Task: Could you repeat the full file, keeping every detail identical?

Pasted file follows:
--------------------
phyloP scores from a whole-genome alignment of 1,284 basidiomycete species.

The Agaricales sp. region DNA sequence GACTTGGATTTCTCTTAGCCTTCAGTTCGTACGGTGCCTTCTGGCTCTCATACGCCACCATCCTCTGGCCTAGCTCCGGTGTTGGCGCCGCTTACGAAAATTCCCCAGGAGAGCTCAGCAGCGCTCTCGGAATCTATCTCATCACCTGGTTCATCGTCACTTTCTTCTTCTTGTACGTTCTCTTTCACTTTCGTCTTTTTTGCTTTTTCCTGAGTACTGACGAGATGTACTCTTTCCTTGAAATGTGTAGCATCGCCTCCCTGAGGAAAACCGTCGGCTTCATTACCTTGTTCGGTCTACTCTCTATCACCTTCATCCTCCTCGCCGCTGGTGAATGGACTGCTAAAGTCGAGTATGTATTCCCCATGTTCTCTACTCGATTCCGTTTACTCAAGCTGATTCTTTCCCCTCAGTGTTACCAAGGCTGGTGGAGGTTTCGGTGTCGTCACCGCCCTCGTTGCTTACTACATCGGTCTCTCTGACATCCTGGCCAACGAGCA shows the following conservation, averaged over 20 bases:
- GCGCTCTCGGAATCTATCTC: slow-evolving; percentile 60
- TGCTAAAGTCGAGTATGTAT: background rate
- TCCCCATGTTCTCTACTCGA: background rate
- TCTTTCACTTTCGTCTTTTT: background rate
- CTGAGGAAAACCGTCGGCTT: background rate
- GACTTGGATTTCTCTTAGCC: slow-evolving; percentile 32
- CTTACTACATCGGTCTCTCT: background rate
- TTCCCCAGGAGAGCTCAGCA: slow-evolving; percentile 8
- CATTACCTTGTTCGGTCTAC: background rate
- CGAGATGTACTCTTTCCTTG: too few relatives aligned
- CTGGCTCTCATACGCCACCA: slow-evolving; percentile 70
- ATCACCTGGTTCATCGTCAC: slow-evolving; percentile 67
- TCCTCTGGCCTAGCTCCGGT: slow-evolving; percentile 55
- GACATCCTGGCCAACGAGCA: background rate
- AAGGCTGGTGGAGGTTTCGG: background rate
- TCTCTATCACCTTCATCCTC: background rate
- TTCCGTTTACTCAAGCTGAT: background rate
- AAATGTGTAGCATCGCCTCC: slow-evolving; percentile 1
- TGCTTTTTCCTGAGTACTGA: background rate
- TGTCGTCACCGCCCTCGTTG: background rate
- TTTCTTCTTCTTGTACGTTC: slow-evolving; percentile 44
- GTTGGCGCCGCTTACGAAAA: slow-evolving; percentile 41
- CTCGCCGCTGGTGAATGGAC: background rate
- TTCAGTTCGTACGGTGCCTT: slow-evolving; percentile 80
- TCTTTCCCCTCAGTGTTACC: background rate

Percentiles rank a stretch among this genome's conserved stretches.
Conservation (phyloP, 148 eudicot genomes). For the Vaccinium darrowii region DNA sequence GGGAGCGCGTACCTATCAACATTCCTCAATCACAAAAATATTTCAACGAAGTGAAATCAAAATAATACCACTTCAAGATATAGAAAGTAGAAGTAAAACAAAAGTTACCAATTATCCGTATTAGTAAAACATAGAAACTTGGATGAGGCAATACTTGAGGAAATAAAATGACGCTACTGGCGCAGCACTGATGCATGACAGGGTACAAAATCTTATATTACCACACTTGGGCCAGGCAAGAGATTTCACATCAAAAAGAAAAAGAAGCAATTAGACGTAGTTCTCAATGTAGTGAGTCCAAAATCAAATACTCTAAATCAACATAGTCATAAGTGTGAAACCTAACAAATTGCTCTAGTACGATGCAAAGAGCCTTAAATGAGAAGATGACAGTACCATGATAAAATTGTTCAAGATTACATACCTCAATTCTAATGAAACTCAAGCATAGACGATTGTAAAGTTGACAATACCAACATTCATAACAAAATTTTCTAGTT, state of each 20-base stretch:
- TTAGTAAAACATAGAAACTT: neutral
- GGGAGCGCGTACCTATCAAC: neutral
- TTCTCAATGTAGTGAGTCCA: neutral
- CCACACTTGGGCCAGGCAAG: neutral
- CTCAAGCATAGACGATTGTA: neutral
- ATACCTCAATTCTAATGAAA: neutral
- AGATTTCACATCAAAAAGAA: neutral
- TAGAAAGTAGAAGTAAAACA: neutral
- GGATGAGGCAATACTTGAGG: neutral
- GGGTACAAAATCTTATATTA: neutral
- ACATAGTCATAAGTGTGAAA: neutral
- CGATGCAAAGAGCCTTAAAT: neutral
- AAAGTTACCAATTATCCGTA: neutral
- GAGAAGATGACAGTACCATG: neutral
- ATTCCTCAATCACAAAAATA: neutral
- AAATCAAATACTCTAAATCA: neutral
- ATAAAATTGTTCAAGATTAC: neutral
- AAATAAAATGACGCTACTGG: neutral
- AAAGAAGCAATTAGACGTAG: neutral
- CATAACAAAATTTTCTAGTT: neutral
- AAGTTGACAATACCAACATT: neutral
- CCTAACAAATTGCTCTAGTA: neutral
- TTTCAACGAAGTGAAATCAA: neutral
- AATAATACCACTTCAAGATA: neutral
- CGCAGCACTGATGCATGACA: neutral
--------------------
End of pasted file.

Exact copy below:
phyloP scores from a whole-genome alignment of 1,284 basidiomycete species.

The Agaricales sp. region DNA sequence GACTTGGATTTCTCTTAGCCTTCAGTTCGTACGGTGCCTTCTGGCTCTCATACGCCACCATCCTCTGGCCTAGCTCCGGTGTTGGCGCCGCTTACGAAAATTCCCCAGGAGAGCTCAGCAGCGCTCTCGGAATCTATCTCATCACCTGGTTCATCGTCACTTTCTTCTTCTTGTACGTTCTCTTTCACTTTCGTCTTTTTTGCTTTTTCCTGAGTACTGACGAGATGTACTCTTTCCTTGAAATGTGTAGCATCGCCTCCCTGAGGAAAACCGTCGGCTTCATTACCTTGTTCGGTCTACTCTCTATCACCTTCATCCTCCTCGCCGCTGGTGAATGGACTGCTAAAGTCGAGTATGTATTCCCCATGTTCTCTACTCGATTCCGTTTACTCAAGCTGATTCTTTCCCCTCAGTGTTACCAAGGCTGGTGGAGGTTTCGGTGTCGTCACCGCCCTCGTTGCTTACTACATCGGTCTCTCTGACATCCTGGCCAACGAGCA shows the following conservation, averaged over 20 bases:
- GCGCTCTCGGAATCTATCTC: slow-evolving; percentile 60
- TGCTAAAGTCGAGTATGTAT: background rate
- TCCCCATGTTCTCTACTCGA: background rate
- TCTTTCACTTTCGTCTTTTT: background rate
- CTGAGGAAAACCGTCGGCTT: background rate
- GACTTGGATTTCTCTTAGCC: slow-evolving; percentile 32
- CTTACTACATCGGTCTCTCT: background rate
- TTCCCCAGGAGAGCTCAGCA: slow-evolving; percentile 8
- CATTACCTTGTTCGGTCTAC: background rate
- CGAGATGTACTCTTTCCTTG: too few relatives aligned
- CTGGCTCTCATACGCCACCA: slow-evolving; percentile 70
- ATCACCTGGTTCATCGTCAC: slow-evolving; percentile 67
- TCCTCTGGCCTAGCTCCGGT: slow-evolving; percentile 55
- GACATCCTGGCCAACGAGCA: background rate
- AAGGCTGGTGGAGGTTTCGG: background rate
- TCTCTATCACCTTCATCCTC: background rate
- TTCCGTTTACTCAAGCTGAT: background rate
- AAATGTGTAGCATCGCCTCC: slow-evolving; percentile 1
- TGCTTTTTCCTGAGTACTGA: background rate
- TGTCGTCACCGCCCTCGTTG: background rate
- TTTCTTCTTCTTGTACGTTC: slow-evolving; percentile 44
- GTTGGCGCCGCTTACGAAAA: slow-evolving; percentile 41
- CTCGCCGCTGGTGAATGGAC: background rate
- TTCAGTTCGTACGGTGCCTT: slow-evolving; percentile 80
- TCTTTCCCCTCAGTGTTACC: background rate

Percentiles rank a stretch among this genome's conserved stretches.
Conservation (phyloP, 148 eudicot genomes). For the Vaccinium darrowii region DNA sequence GGGAGCGCGTACCTATCAACATTCCTCAATCACAAAAATATTTCAACGAAGTGAAATCAAAATAATACCACTTCAAGATATAGAAAGTAGAAGTAAAACAAAAGTTACCAATTATCCGTATTAGTAAAACATAGAAACTTGGATGAGGCAATACTTGAGGAAATAAAATGACGCTACTGGCGCAGCACTGATGCATGACAGGGTACAAAATCTTATATTACCACACTTGGGCCAGGCAAGAGATTTCACATCAAAAAGAAAAAGAAGCAATTAGACGTAGTTCTCAATGTAGTGAGTCCAAAATCAAATACTCTAAATCAACATAGTCATAAGTGTGAAACCTAACAAATTGCTCTAGTACGATGCAAAGAGCCTTAAATGAGAAGATGACAGTACCATGATAAAATTGTTCAAGATTACATACCTCAATTCTAATGAAACTCAAGCATAGACGATTGTAAAGTTGACAATACCAACATTCATAACAAAATTTTCTAGTT, state of each 20-base stretch:
- TTAGTAAAACATAGAAACTT: neutral
- GGGAGCGCGTACCTATCAAC: neutral
- TTCTCAATGTAGTGAGTCCA: neutral
- CCACACTTGGGCCAGGCAAG: neutral
- CTCAAGCATAGACGATTGTA: neutral
- ATACCTCAATTCTAATGAAA: neutral
- AGATTTCACATCAAAAAGAA: neutral
- TAGAAAGTAGAAGTAAAACA: neutral
- GGATGAGGCAATACTTGAGG: neutral
- GGGTACAAAATCTTATATTA: neutral
- ACATAGTCATAAGTGTGAAA: neutral
- CGATGCAAAGAGCCTTAAAT: neutral
- AAAGTTACCAATTATCCGTA: neutral
- GAGAAGATGACAGTACCATG: neutral
- ATTCCTCAATCACAAAAATA: neutral
- AAATCAAATACTCTAAATCA: neutral
- ATAAAATTGTTCAAGATTAC: neutral
- AAATAAAATGACGCTACTGG: neutral
- AAAGAAGCAATTAGACGTAG: neutral
- CATAACAAAATTTTCTAGTT: neutral
- AAGTTGACAATACCAACATT: neutral
- CCTAACAAATTGCTCTAGTA: neutral
- TTTCAACGAAGTGAAATCAA: neutral
- AATAATACCACTTCAAGATA: neutral
- CGCAGCACTGATGCATGACA: neutral